Archive for November, 2008

Many people tell me that their eyes feel tired at the end of the day and they feel fatigued when they use a computer for a prolonged period of time. They often state their computer “hurts their eyes” but there is nothing they can do about it because they have to use a computer while at work. Not true!

There is such a condition called Computer Vision Syndrome which basically is an umbrella diagnosis that covers many eye and vision-related problems associated with using a computer for many hours a day, many days a week. But there is something you can do about it! Let’s talk a little about what causes computer-related eye strain and visual discomfort first, then we will go over some simple tricks you can use every day (coupled with yearly eye exams) to help prevent that “eye strain and pain caused by a computer.”

Some symptoms of computer-related vision problems can be:

  • headaches
  • dry eyes
  • blurred vision
  • watery eyes
  • eyes burning or stinging
  • problems focusing

When viewing a computer screen, our eyes do “work harder.” Here’s why:

 Looking at a computer is different than looking at a book or words printed on paper. The contrast of the letters to the background can be reduced on a computer screen due to a certain program or webpage’s design for example, and there can also be reflections and glare present on the screen which do not exist on paper. Also, viewing distances and angles can be different when comparing reading documents on paper to that on a computer screen. As a result, your eye focusing and eye movement requirements may take on more than they usually have to.  Also, eyeglasses or contacts designed for general use may not be suitable for computer use. Lenses designed for intermediate viewing distances (which means the distance from your eyes to your computer screen) can be tailored to fit your computer viewing needs.

One can get overwhelmed at all of the ways your computer can contribute to that tired, eye-strain feeling. But don’t fret. There are simple ways to help!

Let’s start with Ergonomics and see what the proper distances and viewing angles of your computer should be set up at in order to help your body and eyes feel relaxed.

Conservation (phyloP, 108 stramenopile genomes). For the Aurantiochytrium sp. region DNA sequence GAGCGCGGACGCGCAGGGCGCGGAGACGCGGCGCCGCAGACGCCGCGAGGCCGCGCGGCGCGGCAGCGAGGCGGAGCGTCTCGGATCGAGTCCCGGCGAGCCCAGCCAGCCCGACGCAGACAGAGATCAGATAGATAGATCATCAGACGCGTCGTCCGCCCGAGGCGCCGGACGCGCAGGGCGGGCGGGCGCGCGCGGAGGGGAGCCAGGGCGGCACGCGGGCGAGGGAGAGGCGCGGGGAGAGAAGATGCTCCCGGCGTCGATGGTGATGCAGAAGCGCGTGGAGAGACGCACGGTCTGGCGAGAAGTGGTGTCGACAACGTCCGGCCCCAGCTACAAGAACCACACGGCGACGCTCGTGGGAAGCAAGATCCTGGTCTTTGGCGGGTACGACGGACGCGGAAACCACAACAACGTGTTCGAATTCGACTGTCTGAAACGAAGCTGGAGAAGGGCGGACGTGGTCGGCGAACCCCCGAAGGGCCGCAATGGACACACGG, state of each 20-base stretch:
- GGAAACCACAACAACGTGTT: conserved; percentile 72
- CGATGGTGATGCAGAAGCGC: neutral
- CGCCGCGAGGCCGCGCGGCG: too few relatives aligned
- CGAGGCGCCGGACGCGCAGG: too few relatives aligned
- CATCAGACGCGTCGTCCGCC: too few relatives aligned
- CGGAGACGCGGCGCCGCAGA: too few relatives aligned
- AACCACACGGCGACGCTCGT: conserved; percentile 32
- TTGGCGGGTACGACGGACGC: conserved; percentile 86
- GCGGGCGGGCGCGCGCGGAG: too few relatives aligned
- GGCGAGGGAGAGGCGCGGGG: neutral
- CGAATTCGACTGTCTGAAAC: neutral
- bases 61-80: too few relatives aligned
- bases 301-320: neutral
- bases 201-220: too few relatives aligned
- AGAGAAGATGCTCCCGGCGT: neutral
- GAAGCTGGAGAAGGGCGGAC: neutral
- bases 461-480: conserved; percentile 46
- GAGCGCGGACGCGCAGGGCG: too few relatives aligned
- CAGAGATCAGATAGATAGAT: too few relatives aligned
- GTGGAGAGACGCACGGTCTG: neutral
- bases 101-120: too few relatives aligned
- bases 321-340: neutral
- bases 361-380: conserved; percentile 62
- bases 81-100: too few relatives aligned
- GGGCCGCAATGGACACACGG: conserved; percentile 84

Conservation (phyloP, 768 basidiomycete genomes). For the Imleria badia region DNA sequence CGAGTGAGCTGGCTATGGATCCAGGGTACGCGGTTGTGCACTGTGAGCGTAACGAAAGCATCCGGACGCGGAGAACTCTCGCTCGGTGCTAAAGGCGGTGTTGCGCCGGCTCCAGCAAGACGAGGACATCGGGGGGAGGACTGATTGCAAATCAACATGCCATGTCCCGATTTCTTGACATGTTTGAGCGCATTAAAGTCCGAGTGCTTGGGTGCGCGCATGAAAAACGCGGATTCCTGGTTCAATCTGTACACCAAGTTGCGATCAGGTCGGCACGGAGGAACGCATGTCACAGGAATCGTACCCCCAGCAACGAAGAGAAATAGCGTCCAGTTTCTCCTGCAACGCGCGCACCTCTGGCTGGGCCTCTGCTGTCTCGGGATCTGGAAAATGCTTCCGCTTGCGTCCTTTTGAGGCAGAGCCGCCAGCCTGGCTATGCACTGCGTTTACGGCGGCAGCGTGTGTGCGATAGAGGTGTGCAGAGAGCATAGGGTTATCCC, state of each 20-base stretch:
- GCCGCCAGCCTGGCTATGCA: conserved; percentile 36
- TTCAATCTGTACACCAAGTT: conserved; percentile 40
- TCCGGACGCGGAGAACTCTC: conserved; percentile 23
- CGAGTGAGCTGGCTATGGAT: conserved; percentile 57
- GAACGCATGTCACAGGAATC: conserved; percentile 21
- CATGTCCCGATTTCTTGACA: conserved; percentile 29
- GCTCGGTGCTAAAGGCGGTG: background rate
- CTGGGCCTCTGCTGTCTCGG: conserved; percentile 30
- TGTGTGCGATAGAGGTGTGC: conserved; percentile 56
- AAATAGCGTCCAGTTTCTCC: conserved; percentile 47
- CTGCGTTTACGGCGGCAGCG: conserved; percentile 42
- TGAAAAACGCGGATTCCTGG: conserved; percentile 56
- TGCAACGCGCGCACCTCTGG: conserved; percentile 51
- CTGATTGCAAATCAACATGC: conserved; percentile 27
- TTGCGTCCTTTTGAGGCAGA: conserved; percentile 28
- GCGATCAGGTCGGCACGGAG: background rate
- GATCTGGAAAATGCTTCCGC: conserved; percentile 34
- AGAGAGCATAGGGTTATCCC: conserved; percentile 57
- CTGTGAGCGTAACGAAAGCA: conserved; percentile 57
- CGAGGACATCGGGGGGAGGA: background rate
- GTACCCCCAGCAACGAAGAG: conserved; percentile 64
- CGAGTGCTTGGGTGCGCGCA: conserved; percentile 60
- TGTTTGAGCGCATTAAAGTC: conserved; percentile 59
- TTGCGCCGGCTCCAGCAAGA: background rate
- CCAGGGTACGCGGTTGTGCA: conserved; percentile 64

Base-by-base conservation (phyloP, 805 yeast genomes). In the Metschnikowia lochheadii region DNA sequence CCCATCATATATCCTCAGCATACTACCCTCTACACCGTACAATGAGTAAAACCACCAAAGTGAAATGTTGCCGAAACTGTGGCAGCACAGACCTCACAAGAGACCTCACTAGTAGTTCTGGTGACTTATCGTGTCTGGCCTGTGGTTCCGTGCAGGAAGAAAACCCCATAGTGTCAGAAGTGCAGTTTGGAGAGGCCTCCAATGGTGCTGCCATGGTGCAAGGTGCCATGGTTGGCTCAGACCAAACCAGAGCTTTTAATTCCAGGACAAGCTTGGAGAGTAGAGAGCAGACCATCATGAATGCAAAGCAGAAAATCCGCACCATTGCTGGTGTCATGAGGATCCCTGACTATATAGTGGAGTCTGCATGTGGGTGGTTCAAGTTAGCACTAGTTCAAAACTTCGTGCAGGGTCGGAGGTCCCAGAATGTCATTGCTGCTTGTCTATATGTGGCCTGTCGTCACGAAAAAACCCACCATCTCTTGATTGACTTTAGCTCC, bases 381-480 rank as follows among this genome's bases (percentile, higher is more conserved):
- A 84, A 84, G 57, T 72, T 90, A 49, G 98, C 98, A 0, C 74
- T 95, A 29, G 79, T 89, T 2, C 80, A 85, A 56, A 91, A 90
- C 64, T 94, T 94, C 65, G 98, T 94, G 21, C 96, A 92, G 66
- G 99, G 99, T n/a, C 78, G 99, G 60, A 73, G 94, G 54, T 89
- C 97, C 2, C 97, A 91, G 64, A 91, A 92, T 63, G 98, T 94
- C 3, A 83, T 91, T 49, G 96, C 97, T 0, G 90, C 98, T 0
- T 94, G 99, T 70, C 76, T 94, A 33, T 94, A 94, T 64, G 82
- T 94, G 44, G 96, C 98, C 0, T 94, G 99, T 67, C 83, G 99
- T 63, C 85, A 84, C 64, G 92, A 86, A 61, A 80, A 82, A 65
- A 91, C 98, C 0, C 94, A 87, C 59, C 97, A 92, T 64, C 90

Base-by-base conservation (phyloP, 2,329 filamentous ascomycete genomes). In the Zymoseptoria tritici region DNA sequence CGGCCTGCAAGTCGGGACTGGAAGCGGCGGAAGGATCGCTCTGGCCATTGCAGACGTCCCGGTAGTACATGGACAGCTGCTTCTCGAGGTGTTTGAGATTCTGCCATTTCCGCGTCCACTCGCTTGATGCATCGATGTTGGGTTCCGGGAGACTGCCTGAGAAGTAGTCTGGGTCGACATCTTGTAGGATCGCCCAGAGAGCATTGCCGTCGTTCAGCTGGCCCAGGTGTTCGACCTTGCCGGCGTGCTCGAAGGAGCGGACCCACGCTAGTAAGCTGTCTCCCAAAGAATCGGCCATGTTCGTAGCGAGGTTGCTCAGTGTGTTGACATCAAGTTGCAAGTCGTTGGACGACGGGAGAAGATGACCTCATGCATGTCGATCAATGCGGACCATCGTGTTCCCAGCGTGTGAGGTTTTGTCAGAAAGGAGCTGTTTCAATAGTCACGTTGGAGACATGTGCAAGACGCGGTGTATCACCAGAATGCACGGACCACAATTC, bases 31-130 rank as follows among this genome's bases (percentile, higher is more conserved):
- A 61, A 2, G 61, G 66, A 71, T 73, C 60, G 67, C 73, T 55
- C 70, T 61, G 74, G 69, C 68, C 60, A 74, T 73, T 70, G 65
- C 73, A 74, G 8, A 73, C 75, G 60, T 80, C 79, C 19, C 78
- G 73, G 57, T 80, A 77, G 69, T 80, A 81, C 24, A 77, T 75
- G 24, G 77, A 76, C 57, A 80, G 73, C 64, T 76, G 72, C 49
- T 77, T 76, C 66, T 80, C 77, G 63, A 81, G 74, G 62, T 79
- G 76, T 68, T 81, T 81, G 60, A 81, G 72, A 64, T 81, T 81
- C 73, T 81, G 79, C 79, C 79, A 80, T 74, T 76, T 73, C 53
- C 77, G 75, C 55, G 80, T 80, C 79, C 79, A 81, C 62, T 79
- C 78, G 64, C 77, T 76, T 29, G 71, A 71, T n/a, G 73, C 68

“Be Kind to Your Eyes” Computer Set-Up:

  1. Location and Angle of Computer Screen– Most people feel it most comfortable when their screen is 20- 28 inches from their eyes and when they are looking slightly downward at the screen so position your screen so that the center of the screen is about 4 inches below your eye level and the screen is tilted slightly upward by about 10-15 degrees.
  2. Reference Materials– if you are continually referring to a book or document while typing on the computer screen the best thing to do is to have this document held above the keyboard but below the monitor by a document holder that can sometimes attach right to the side of your computer screen. This will help your posture because you will not have to continually move your head or twist your body to look from the document to the screen and back.
  3. Lighthing– Windows and overhead lights can cause glare, try to position your computer screen at a place in your office to minimize this reflection if possible. Use blinds or drapes on windows and use lower watt bulbs on desk lamps that may be reflecting on the screen. If there is no way to avoid certain sources of glare, a glare filter may be available for your screen to help filter out the unwanted reflections. An anti-glare or anti-reflective coating on your eyeglass lenses can also reduce these troublesome reflections. Also, don’t forget to clean your screen so that it is free of fingerprints, dust and debri.
  4. Take Breaks! It is essential when using a computer for prolonged periods of time to take breaks. We have a rule that we nicknamed the “20/20” rule and it is as follows: “Every 20 minutes, take 20 seconds to look at something 20 feet away from you.” This gives your eyes a chance to relax their focusing efforts from looking at something up close for so long and it also gives your eyes a chance to blink. Blinking rates when using a computer are dramatically reduced, I guess you could say we sort of stare at the screen. When you don’t blink, the tears that naturally coat the surface of your eyes at all times have a chance to evaporate away and your eyes in turn, get dry which can lead to that tired feeling as well as redness, burning and tearing. So, take a half a minute, three times an hour to stretch, look out of the window or down the hallway and daydream. You will come back to your work refreshed and relaxed and so will your eyes!

Technology is grand and so is free software! There is actually a free simple-to-use program for your computer out there called “Eyes Relax 0.74” that you can put on your toolbar and it pleasantly reminds you that it is time for a break. You can customize it to your preferences to schedule your breaks and reminders. Did I mention it’s free and is tested by cnet to be spyware free? Download it here.


By incorporating these simple tricks into your work station, you can do your eyes a world of good. And remember, get yearly eye exams to test your eyes to make sure you have the most accurate prescription possible and that your prescription is tailored to all of your visual needs.


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